Public Policy and Planning

Preventing planning practices stifling BTR

Ian Mayhead challenges the industry to help council officers and elected representatives better understand the difference between BTR and for-sale housing

I live in a three-bed semi in the suburbs. I said I wouldn’t do it, but I did.  

I have a German wife from a culture of renting, where you make your rental home your own, often fitting your own kitchen, decorating your own space, because in the German rental market you have security of tenure.  

As we all know, it doesn’t work like that here. So we followed the well-beaten track, mortgaged ourselves up to the hilt and threw ourselves into our owner-occupied money pit, as is the UK way.   

 At that point I didn’t really understand much about the Private Rented Sector (PRS), and especially not Build to Rent (BTR), but I have gained an understanding, and try to assist others in the planning sector to understand it too.  

This, for me, is the critical starting point to all planning discussions regarding developments comprising BTR.

BTR as a response to an identified demand, crucially, BTR as a choice that people make.   

The place to start has to be: What is Build to Rent?

The place to start has to be: What is Build to Rent?  

This has been asked by many since the nascent stages of the sector in the UK. The problem remains that definitions are innumerable, which doesn’t exactly breed clarity. But it’s essential to answer this question in order to establish its role, and how best to deliver it through the UK planning system.   

The Government defines BTR in the National Planning Policy Framework.

The key terms are: ‘purpose built’; ‘longer tenancy agreements’; ‘professional management’; and ‘single ownership’.  

However, it includes terms such as ‘typically’ and ‘usually’ creating a level of ambiguity which, in my view, is unhelpful.   

 The London Plan refers you to its detailed policy wording. This is a generally valuable inclusion, and largely covers matters similar to the national definition. That said, elements of it are very prescriptive, and it is a little difficult for the layperson to understand.   

What is absolutely clear, is that for BTR to be understood, the definition needs to be consistent, and simple.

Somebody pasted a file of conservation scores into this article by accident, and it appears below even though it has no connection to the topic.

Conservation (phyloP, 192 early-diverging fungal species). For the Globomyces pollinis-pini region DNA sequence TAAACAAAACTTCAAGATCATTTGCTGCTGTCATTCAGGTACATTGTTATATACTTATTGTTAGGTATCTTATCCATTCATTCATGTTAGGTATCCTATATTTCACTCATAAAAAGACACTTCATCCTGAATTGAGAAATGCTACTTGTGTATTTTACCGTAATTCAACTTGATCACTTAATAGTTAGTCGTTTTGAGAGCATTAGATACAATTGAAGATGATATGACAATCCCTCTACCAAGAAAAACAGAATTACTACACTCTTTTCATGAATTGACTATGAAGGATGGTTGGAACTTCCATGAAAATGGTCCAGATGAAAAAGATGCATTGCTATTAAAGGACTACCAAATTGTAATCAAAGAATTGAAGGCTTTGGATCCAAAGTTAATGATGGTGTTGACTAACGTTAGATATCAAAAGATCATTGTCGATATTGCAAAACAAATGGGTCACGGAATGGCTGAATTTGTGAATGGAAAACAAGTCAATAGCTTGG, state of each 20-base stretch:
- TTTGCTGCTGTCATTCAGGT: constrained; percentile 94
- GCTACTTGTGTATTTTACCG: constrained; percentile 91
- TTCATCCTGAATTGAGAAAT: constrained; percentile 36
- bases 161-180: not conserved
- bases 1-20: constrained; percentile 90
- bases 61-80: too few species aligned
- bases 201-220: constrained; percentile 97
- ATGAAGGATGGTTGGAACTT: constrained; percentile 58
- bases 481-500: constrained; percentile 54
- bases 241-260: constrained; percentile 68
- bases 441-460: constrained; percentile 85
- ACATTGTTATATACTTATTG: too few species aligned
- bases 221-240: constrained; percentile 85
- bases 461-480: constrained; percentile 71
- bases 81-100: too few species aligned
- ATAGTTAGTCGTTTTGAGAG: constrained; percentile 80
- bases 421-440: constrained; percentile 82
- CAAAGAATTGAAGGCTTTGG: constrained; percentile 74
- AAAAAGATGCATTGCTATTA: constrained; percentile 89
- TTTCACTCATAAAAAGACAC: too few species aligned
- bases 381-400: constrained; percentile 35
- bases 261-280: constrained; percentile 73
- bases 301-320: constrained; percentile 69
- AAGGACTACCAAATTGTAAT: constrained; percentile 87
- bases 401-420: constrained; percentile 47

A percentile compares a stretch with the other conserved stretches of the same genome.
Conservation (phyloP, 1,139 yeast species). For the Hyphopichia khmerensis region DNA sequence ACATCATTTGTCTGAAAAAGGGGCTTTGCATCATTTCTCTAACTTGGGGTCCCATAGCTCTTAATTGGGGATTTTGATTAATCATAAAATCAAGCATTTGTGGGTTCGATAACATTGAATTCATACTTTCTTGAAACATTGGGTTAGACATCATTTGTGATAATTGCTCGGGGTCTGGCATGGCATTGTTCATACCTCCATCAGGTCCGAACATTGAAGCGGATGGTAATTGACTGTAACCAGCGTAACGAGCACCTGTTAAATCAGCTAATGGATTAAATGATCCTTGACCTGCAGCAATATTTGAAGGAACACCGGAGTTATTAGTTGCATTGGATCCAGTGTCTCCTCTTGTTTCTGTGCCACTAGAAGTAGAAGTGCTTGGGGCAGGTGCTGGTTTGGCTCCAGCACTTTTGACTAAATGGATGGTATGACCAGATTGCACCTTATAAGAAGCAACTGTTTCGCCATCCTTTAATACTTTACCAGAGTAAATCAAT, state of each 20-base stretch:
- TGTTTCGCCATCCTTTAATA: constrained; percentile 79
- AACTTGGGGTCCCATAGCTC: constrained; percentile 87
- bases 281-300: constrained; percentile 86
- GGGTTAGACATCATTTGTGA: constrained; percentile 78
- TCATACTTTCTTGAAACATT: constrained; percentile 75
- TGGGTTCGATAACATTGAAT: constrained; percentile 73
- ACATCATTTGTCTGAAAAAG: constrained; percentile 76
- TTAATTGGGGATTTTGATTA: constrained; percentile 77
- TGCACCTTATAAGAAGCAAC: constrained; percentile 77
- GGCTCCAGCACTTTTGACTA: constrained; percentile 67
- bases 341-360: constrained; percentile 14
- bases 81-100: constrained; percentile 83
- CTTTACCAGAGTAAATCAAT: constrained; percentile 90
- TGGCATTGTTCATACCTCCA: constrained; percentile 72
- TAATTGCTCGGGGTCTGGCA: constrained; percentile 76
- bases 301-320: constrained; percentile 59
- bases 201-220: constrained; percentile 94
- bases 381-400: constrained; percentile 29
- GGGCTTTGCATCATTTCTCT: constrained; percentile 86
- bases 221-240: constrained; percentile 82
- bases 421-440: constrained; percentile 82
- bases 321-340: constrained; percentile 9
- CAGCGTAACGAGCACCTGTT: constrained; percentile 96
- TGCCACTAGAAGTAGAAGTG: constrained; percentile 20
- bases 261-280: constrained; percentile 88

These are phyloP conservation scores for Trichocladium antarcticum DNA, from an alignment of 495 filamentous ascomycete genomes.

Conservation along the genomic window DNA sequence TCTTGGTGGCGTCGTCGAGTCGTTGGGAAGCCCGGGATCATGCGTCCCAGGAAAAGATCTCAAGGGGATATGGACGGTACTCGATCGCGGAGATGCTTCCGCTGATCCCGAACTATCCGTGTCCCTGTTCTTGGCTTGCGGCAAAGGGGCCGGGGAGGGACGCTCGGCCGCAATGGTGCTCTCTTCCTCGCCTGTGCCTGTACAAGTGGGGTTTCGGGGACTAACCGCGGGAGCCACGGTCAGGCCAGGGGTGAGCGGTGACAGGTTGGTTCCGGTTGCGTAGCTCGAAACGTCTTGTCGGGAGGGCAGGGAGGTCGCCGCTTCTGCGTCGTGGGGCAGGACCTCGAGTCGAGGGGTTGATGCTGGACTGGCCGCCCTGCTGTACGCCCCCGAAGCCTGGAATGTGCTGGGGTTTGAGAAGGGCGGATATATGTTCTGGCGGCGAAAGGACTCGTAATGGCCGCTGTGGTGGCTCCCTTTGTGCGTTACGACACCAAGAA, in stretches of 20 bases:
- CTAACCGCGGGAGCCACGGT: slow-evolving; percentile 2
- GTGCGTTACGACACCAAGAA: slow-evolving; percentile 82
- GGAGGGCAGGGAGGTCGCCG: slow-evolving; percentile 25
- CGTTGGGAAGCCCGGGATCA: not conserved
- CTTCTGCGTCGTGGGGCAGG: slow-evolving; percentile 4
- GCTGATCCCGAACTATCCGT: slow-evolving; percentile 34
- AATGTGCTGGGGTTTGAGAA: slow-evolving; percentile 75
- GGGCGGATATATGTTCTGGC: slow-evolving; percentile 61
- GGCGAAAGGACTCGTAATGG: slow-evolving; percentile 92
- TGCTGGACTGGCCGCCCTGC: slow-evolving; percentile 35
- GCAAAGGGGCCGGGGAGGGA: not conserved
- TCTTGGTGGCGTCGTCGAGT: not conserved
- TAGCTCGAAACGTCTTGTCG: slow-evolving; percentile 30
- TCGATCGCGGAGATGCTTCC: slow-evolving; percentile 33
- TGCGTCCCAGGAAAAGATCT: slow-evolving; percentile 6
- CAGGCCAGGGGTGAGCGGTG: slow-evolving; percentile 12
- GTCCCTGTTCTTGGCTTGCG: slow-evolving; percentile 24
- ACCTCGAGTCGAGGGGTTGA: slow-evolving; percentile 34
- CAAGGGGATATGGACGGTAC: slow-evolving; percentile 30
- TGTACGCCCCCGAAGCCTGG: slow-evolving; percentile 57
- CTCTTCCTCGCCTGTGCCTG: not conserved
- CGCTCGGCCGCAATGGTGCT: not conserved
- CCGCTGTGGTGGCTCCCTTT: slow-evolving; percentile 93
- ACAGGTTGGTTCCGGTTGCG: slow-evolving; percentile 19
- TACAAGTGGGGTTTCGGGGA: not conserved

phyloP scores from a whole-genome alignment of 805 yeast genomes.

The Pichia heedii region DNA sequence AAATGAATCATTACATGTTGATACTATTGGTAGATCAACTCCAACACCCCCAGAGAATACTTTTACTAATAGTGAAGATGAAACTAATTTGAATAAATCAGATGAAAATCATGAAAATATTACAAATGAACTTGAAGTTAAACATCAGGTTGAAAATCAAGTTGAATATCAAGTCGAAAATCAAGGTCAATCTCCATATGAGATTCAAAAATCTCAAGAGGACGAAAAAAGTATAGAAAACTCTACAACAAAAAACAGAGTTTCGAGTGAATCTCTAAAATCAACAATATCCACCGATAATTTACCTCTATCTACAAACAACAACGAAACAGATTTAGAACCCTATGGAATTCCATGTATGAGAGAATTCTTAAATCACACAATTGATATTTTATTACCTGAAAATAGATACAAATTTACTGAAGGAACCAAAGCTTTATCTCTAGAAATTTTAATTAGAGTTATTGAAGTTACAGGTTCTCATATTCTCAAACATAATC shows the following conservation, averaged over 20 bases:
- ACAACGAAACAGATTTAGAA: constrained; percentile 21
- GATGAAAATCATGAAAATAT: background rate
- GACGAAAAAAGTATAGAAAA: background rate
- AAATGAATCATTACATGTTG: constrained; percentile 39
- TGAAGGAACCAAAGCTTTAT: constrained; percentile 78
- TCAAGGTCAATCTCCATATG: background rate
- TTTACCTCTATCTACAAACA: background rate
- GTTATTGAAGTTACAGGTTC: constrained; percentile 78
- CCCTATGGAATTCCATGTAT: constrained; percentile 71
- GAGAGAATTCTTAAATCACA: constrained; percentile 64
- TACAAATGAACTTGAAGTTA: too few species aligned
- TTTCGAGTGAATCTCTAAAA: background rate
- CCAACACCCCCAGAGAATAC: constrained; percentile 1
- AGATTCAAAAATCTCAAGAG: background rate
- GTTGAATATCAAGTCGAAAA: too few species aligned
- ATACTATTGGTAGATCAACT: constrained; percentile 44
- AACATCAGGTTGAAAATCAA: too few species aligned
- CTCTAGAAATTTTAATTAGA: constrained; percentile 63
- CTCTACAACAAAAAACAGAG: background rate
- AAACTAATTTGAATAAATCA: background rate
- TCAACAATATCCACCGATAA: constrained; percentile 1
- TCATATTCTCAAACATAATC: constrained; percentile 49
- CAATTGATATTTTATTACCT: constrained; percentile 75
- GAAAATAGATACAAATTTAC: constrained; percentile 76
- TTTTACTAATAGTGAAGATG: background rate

There is an argument for BTR to be a different planning-use class as it is certainly a different asset class

Perhaps something like: “Housing in which each home is rented rather than sold, covenanted as such on a long-term basis, that is specifically designed for the rental market, and professionally managed as such.”   

There is an argument for BTR to be a different planning use class as it is certainly a different asset class.  

On that note, more efforts have been made over recent years to differentiate the economics of a BTR product from that of for-sale housing, which is essential for the affordable housing and viability component particularly. This is now being better understood by most parties, at officer level at least, particularly the implications of requiring more traditional, affordable housing within BTR proposals.   

When faced with officers who haven’t benefited from any significant BTR experience, the challenge reverts to education. It comes back to explaining how it is different, and why it should not be considered the same as housing for sale.  

In a recent example, the offer to a London Borough of a visit to a successful and operational BTR scheme was met with a response of: “We haven’t got the resource to visit schemes.”  

Clearly, council resourcing remains a huge issue for the industry. If officers are unable to get away from their desks to view the schemes that are operational, it will be far more difficult for them to understand the implications of the requirements imposed or decisions that they make.    

Ian Mayhead would like council officers to make frequent visits to successful BTR sites so they can better understand the difference between Build to Rent and for-sale housing / Pic: Greystar (Greenford Quay)

It is imperative that this understanding also continues to work its way to the elected members who are the key decision-makers in most instances. There is still significant work to do in this regard, albeit the training needs of members in an increasingly complex planning world is not limited to a better understanding of BTR. We as an industry need to do our bit to improve the knowledge of the sector for all stakeholders.   

In relation to other matters, predominantly design or layout, BTR is still usually assessed in the same manner as for-sale housing.  

Again, forgive me for appearing London-focused, but I use the example of the Greater London Authority where policy seems to be more mature. It is unfortunately clear that, in spite of industry lobbying, there remains no intention to differentiate BTR from for-sale housing when it comes to design policies and guidance.